When Service Goes Bad Raising the Barr Weekly Memo: Issue 477

A brief newsletter this week as I head out of town to celebrate my oldest granddaughter’s Bat Mitzvah.

This past Sunday, Laurel and I spent a couple of hours celebrating our grandson’s 2nd birthday at an area “little gym” that hosts these birthday gatherings every weekend for a hefty fee compared to the product offered.

Of the three employees overseeing this rather large group of youngsters, two were mostly disinterested in leading the activities and the other was at the front desk with her 4-year-old daughter who was sick with a cold and cough. After the “non” activities and kids running haywire all around, the young girl joined the party room and proceeded to open our grandson’s presents. On top of all that, one of the employees had a freak accident with the equipment and an ambulance was called to take her to the hospital. All of this occurred while the children were gathered nearby.

The afternoon ended with one employee shoving the bill in the mom’s face in front of the parents and the remaining employee trying to clean up the crime scene.

Had enough of this story? Well, so did I. Monday afternoon I called to speak to the manager about the awful experience and my request for a refund that I believe was absolutely due to the parents and grandparents who pitched in. What should have been a quick apology from management, became a 10-minute call full of excuses and the insisting that they ALWAYS get great reviews and rarely is there an injury more severe than a sprained ankle. She insisted that this never happens. I reiterated my concern for the injured young woman and explained my reason for the refund request was incredibly poor service and sub-par activities directed by a disinterested team. Still defensive, she finally agreed to refund the money without an apology or understanding of how this affected everyone and especially the kids.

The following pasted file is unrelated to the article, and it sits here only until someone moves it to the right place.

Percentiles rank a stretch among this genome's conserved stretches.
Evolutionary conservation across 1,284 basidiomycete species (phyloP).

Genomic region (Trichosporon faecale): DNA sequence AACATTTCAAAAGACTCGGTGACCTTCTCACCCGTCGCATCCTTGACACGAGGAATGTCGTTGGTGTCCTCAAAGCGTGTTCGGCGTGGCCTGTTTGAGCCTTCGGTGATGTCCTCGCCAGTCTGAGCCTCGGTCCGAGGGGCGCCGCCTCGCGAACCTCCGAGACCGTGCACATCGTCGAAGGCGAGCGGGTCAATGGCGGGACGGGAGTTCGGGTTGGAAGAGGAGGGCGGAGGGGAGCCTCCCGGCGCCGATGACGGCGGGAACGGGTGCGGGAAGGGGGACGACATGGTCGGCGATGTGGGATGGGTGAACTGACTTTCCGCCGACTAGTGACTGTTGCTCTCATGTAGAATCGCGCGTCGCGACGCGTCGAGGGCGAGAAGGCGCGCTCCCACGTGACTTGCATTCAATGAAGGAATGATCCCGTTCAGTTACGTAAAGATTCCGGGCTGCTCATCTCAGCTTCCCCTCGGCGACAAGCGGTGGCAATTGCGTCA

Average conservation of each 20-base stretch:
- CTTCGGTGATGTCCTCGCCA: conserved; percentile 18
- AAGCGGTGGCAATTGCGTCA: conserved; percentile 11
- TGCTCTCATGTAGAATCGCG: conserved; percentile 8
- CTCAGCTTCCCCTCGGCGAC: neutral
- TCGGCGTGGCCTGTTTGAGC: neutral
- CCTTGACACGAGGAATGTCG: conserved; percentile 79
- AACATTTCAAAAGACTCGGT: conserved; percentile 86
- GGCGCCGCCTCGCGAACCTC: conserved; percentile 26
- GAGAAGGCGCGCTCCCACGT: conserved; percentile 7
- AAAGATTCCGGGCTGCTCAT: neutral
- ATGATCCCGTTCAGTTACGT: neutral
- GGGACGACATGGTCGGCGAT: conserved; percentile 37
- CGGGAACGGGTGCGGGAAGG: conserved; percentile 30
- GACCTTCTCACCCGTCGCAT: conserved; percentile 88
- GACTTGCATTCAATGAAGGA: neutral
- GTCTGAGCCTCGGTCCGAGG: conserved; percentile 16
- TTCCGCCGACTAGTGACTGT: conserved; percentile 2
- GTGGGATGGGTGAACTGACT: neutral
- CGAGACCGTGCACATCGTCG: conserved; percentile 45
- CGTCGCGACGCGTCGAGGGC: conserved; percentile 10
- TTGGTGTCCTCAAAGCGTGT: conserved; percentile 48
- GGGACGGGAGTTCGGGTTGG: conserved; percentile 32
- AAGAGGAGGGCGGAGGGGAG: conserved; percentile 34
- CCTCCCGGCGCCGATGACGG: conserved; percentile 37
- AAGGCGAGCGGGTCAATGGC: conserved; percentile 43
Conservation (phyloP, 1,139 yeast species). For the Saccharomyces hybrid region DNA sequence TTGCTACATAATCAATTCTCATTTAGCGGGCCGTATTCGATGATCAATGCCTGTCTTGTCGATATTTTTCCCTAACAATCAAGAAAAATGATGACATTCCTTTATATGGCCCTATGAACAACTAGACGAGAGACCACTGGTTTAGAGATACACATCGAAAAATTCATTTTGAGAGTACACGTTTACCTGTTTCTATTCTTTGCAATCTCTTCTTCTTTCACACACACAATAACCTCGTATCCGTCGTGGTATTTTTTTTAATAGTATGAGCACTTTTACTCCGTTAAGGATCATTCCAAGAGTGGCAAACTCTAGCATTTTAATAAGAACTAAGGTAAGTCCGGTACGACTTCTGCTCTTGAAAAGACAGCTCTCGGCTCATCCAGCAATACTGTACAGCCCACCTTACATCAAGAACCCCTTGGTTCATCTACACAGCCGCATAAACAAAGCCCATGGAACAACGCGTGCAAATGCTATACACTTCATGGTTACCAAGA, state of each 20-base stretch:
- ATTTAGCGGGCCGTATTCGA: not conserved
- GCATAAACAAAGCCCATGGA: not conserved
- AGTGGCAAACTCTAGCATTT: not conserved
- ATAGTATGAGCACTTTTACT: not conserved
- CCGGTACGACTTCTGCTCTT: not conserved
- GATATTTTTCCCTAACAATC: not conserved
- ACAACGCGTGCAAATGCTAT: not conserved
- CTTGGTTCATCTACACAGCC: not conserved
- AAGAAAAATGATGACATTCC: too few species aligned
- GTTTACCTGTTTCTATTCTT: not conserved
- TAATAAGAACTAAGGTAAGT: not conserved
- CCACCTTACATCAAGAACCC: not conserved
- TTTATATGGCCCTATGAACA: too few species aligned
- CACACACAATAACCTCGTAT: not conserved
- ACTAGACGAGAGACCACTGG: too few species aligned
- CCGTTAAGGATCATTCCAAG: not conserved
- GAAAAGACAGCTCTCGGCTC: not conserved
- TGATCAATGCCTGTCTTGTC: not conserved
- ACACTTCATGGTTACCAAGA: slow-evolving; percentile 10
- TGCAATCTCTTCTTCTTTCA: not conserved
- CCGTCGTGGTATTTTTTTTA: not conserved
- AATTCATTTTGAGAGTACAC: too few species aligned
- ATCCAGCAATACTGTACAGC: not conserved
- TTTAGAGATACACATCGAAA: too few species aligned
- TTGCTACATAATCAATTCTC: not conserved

It never ceases to amaze me how some businesses manage with such poor customer service. Where competition for business is so great, we have to stand out in the crowd, and especially by how we deal with unhappy clients. You know the saying, “tell one person something good about a business experience and they tell two people. Tell one person something negative about it and they tell everyone they know.”

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